Bank of Botswana (BoB) is reluctant to say what contingency measures are in place to cushion Botswana’s economy from tumbling amid fears of another global financial meltdown as a result of the possible collapse of the Eurozone next year.
The bank’s spokesman, Andrew Sesinyi, told the Sunday Standard that there are “considerations that may not permit immediate response”.
“With the Annual Report publication due soon and the accompanying economic briefings, including cabinet briefings, I think the Bank is likely to avoid pre-empting such briefings. Your questions may hence be covered in the forthcoming briefings and it would be somewhat inappropriate to pre-empt such occasions,” said Sesinyi.
Local commercial banks would also not want to be drawn into discussing whether there would be ripple effects that the country may suffer as a result of Botswana’s diamond market’s reliance on the European and the United States markets.
Policymakers and firms across Europe were last week making preparations to cope with a break-up of the single currency, with the president of the Swiss central bank becoming the latest senior figure to admit to contingency plans for a “collapse” of the eurozone, according the United Kingdom media.
The British media further reported that Bank of England is poised to cut interest rates or launch another round of quantitative easing if the euro collapses.
Switzerland has already taken an economic hit from appreciation of the Swiss franc over the past year. Last September, the SNB put a cap on the currency’s value against the euro to protect exports.
Sterling has also appreciated considerably since the beginning of the year as market fears over the future of the single currency have increased. Bank of England Governor, Sir Mervyn King, said this month that the Bank was preparing contingency plans to cope with a potential major economic shock to the UK economy emanating from the eurozone.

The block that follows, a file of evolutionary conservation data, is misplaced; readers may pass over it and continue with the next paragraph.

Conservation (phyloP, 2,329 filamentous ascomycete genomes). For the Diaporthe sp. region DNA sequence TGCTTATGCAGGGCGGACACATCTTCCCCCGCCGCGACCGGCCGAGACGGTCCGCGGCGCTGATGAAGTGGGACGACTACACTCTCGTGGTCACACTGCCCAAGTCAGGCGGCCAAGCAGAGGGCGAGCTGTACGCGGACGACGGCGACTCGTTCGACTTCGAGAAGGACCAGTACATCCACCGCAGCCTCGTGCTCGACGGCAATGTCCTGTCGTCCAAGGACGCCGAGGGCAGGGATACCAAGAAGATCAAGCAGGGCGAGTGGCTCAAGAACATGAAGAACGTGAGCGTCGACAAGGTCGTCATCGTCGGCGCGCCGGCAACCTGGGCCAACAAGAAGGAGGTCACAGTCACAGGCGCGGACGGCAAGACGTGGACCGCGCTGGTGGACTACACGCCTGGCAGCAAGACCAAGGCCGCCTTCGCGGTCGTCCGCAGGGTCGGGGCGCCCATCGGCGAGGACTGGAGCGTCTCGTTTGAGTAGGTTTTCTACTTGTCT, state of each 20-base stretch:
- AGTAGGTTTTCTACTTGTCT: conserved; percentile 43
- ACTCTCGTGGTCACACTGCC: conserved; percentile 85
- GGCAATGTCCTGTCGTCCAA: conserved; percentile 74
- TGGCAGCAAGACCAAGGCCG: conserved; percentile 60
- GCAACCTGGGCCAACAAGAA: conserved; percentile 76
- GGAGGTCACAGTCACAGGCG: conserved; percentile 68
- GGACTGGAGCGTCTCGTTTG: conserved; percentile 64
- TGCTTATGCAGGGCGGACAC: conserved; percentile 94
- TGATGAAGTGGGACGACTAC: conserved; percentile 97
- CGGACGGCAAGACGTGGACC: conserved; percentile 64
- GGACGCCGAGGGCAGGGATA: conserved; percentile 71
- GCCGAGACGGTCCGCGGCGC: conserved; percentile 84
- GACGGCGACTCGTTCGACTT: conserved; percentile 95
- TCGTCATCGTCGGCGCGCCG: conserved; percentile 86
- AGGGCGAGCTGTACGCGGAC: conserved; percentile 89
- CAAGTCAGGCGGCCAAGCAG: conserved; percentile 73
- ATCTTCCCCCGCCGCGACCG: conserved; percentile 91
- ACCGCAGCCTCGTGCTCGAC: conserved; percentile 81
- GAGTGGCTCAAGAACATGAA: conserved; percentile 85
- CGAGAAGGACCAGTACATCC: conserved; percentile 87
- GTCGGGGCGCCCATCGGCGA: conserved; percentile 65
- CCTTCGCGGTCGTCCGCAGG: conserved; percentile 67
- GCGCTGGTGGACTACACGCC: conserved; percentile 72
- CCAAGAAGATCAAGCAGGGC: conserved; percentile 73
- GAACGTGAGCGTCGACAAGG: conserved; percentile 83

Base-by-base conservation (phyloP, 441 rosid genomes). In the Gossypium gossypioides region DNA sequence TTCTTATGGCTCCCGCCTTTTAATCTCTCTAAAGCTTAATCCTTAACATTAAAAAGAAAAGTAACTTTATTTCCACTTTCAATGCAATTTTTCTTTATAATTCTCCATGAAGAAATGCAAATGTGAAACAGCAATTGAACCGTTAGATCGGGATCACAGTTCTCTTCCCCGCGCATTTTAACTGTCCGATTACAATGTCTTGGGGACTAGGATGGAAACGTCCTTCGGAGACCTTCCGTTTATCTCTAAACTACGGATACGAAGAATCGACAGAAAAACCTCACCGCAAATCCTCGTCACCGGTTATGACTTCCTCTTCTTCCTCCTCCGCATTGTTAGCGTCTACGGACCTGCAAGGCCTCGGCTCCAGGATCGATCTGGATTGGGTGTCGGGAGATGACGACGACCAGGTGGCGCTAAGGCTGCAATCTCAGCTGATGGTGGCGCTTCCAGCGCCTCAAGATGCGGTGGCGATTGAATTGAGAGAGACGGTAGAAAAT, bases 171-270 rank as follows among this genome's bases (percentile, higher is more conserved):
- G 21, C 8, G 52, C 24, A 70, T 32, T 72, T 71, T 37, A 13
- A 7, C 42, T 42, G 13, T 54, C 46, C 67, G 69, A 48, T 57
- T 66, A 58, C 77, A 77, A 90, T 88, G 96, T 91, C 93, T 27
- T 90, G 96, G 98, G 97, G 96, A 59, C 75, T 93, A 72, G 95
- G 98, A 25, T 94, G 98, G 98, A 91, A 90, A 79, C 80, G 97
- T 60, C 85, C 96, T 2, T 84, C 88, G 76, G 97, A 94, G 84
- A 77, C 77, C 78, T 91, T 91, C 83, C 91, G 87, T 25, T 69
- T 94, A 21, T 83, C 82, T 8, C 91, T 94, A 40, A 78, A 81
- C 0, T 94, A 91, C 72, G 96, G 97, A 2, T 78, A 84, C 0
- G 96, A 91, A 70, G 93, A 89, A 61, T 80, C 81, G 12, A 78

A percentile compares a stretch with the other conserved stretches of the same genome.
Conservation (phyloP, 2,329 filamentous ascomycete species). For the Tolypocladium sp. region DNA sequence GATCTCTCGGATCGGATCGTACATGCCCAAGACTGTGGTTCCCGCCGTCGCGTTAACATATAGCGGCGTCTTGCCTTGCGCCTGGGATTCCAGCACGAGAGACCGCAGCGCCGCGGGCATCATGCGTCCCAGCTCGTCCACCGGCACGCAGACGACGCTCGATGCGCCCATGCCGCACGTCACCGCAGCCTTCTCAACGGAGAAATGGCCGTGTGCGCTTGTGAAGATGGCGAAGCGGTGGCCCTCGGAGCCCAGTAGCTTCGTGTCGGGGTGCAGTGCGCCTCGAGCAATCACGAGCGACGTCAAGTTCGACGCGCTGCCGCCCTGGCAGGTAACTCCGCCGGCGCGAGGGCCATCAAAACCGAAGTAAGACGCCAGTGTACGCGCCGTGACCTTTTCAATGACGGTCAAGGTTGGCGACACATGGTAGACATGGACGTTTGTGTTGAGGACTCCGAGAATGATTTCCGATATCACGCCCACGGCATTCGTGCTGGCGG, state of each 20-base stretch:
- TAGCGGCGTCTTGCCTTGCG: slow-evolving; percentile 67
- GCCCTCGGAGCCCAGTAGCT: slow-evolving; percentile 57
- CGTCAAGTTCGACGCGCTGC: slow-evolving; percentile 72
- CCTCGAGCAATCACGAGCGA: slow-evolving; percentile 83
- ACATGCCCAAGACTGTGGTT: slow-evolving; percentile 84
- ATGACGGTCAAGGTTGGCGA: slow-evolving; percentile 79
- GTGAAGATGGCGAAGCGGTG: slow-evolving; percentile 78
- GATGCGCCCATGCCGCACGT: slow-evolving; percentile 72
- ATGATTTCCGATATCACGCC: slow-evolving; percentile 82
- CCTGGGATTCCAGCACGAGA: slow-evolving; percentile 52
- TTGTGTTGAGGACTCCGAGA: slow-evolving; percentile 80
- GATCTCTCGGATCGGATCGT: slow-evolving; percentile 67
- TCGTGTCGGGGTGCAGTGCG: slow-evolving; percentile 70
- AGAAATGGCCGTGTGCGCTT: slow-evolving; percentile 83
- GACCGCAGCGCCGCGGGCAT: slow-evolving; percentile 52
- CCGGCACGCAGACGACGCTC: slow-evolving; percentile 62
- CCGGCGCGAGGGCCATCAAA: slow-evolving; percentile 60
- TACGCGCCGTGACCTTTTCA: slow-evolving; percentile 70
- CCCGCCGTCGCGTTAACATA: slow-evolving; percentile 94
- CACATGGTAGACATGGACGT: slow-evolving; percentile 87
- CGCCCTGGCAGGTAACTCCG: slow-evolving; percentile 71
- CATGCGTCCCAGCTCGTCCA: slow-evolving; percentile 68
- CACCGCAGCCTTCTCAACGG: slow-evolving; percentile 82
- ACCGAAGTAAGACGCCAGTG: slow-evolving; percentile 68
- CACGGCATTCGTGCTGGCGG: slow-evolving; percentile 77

It is not just eurozone officials who are making emergency preparations. The chief executive of Lloyd’s of London, Richard Ward, according to press reports has said the insurance market was also developing contingency plans. “I don’t think that if Greece exited the euro it would lead to the collapse of the eurozone, but what we need to do is prepare for that eventuality,” Mr Ward told Britain’s The Sunday Telegraph. “We would switch to multi-currency settlement if the Greeks abandoned the euro and started using the drachma again.”
Local economic analyst Dr. Keith Jefferis offers that there should not be panic over what is happening in the Eurozone at least at the moment.
“The collapse of the Eurozone is not a very likely development at this stage. It is more likely that Greece will have to leave the Eurozone, but this does not mean that the Eurozone will collapse. Nevertheless, there is a lot of uncertainty about how events will develop if Greece does leave, because the current set of circumstances is not one that has ever been experienced before,” Jefferis says.
Jefferis says while many countries and financial institutions have undoubtedly made preparations for a Greek exit, and have already taken precautions to manage their losses, the main issue of concern relates to whether other countries (such as Spain) will prove vulnerable to similar pressures, which would be much more difficult to deal with.
“However, there is a very high level of determination amongst Eurozone policymakers and the ECB to make sure that the Eurozone survives, and to take whatever action is necessary to achieve this,” says Jefferis.
Jefferis however, admits that there are main risks faced by Botswana. Those main risks he says are a slowdown in the global economy as a result of increasing levels of risk and uncertainty and risks to the value of holdings of Eurozone assets, which may fall in value as the euro weakens and the euro-zone economy enters recession.
“With regard to managing, if the global growth slowdown that is already under way turns into a full-scale global recession, our diamond exports will be affected. In response we would need to be very cautious with our spending, particularly government spending, given that our ability to run large budget deficits as we did during the last global recession is now more limited, as accumulated savings have been depleted and government has borrowed heavily. So there would be a negative impact,” cautions Jefferis.
The economist says this means divesting out of euro and euro-zone assets to the extent that these form part of Botswana’s foreign exchange reserves.
“Action to achieve this would form part of the normal process of foreign reserve management undertaken by the BoB, with asset composition being adjusted in response to changing circumstances and risks,” says.